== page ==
Post and Beam and Timber Frame are terms that are often used interchangeably; however, there are some technical differences between the two: a Timber Frame structure typically has interlocking wood-to-wood joinery. A Post and Beam features less complicated joinery, and typically uses hidden metal fasteners for additional strength. Recently, more timber frames have included hidden metal fasteners, as engineers generally prefer the consistency of a metal-to-wood connection over a wood-to-wood connection.
The framing systems also differ regarding assembly. Timber Frame structures are typically assembled in bents, which are entire cross sections of the structure that must be assembled and raised one bent at a time. Often, these sizable bents require larger machinery, a larger crew, and specialized tools and knowledge. Our Habitat Post & Beam package assembles in the same order as a conventionally framed structure (first floor walls, mid-floor, second floor walls, then roof), and most of the tools used are consistent with those used in conventional framing. A Timber Frame structure will require a framer who is very experienced with Timber Frame construction, while our Post and Beam system allows easy assembly, with no specialized skills on the part of a framer who is accustomed to conventional construction.
We include a custom design and a pre-cut material package kit for a weather-tight shell (when our material package is complete, your structure will appear finished from the outside; your contractors will continue to finish the inside), shipped to your site to be assembled on your prepared foundation by a local builder. Habitat supplies a specific detailed list of materials supplied for each home and addition package. A specification list can be found on our Specifications page.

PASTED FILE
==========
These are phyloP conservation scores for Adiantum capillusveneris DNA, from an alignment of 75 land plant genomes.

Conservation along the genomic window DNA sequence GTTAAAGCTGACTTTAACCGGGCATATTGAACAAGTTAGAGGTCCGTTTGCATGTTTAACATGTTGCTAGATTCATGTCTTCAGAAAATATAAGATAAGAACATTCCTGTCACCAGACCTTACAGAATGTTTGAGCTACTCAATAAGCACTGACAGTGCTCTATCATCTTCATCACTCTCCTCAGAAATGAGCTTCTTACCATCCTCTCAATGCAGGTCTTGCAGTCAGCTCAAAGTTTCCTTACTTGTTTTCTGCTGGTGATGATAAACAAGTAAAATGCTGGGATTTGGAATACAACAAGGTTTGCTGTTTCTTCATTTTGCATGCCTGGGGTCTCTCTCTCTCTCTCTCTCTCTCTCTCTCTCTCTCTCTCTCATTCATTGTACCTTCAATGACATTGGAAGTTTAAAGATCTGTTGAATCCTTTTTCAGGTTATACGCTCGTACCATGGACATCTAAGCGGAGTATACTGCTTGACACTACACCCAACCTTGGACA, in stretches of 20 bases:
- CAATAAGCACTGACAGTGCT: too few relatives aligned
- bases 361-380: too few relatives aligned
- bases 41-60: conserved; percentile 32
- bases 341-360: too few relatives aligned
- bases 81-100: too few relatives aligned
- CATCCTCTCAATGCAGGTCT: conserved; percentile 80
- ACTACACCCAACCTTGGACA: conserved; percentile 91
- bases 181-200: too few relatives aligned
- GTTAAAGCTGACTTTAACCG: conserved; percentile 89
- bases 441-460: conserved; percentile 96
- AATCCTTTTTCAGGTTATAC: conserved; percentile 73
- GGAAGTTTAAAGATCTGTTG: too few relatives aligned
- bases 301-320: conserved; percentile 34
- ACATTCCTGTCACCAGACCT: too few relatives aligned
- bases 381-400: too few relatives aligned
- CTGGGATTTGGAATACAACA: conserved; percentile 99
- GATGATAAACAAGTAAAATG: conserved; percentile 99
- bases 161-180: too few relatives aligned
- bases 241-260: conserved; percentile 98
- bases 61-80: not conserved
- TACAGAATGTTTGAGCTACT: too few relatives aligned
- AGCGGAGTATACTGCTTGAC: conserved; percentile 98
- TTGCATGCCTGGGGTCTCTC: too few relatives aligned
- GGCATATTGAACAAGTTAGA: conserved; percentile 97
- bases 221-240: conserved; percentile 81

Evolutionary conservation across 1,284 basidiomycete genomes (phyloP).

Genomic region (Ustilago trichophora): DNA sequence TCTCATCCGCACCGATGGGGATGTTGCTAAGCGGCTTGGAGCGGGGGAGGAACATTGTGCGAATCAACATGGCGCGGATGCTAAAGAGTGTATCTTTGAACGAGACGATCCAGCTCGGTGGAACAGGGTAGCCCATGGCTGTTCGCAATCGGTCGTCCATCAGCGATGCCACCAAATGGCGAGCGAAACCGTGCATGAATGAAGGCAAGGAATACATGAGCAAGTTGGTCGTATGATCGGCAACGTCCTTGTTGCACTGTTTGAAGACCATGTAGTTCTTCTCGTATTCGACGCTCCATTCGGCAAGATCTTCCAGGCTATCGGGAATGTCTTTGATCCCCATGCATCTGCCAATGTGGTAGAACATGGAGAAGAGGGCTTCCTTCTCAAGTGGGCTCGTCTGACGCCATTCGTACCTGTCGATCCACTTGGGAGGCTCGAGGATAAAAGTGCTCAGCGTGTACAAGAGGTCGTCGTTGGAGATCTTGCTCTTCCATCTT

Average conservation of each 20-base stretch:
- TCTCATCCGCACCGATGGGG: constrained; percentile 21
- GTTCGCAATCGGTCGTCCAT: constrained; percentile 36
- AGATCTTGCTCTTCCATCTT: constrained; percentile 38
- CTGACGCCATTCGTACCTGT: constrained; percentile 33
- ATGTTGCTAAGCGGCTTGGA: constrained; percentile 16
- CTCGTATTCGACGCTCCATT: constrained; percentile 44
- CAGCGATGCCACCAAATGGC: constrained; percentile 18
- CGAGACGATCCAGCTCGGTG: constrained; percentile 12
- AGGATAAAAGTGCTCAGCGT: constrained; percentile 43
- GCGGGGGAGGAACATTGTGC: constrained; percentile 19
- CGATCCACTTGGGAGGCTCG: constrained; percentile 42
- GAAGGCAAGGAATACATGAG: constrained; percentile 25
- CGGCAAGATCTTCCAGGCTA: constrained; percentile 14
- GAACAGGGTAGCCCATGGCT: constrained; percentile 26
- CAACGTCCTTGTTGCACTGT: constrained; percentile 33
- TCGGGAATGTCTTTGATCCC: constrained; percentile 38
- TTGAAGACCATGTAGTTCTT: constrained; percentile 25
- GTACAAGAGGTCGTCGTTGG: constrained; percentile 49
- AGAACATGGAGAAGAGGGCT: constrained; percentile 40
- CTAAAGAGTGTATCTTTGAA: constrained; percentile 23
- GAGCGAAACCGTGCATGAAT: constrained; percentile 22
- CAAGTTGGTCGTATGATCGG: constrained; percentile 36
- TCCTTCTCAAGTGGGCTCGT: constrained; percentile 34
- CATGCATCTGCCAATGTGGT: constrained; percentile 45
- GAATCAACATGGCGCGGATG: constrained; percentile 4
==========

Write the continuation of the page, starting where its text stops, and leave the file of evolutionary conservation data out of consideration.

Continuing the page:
We own our own railroad site adjacent to our factory, which is important for economical delivery of large timbers. Rail flat cars of #1 Douglas fir are offloaded by forklifts and stored on large, covered drying racks until needed.
Habitat uses the finest woods available for post and beam construction, stamped and graded by the National Lumber Association. All posts, beams and rafters are #1 Douglas fir, guaranteed to be 75% free of heartwood. Kiln-dried premium western pine, western red cedar, and Douglas fir tongue and groove decking is specified for the second floor and roof. All pre-constructed wall panels are comprised of stamped and graded kiln-dried spruce studs, 1/2" 5-ply CDX fir plywood, red cedar clapboards siding, knotty cedar vertical siding, white cedar shingle siding, and smooth primed cedar trim. For more information, go visit our Specifications page.
We use a variety of wood joints and hidden fasteners depending on the framing members being connected. With the inclusion of hidden fasteners such as lag bolts, barn spikes and custom steel plates, we are able to surpass the limitations of traditional wood joinery. We typically do not use exposed metal connectors on any of structures unless specifically requested for decoration, or required due to high wind and earthquake conditions.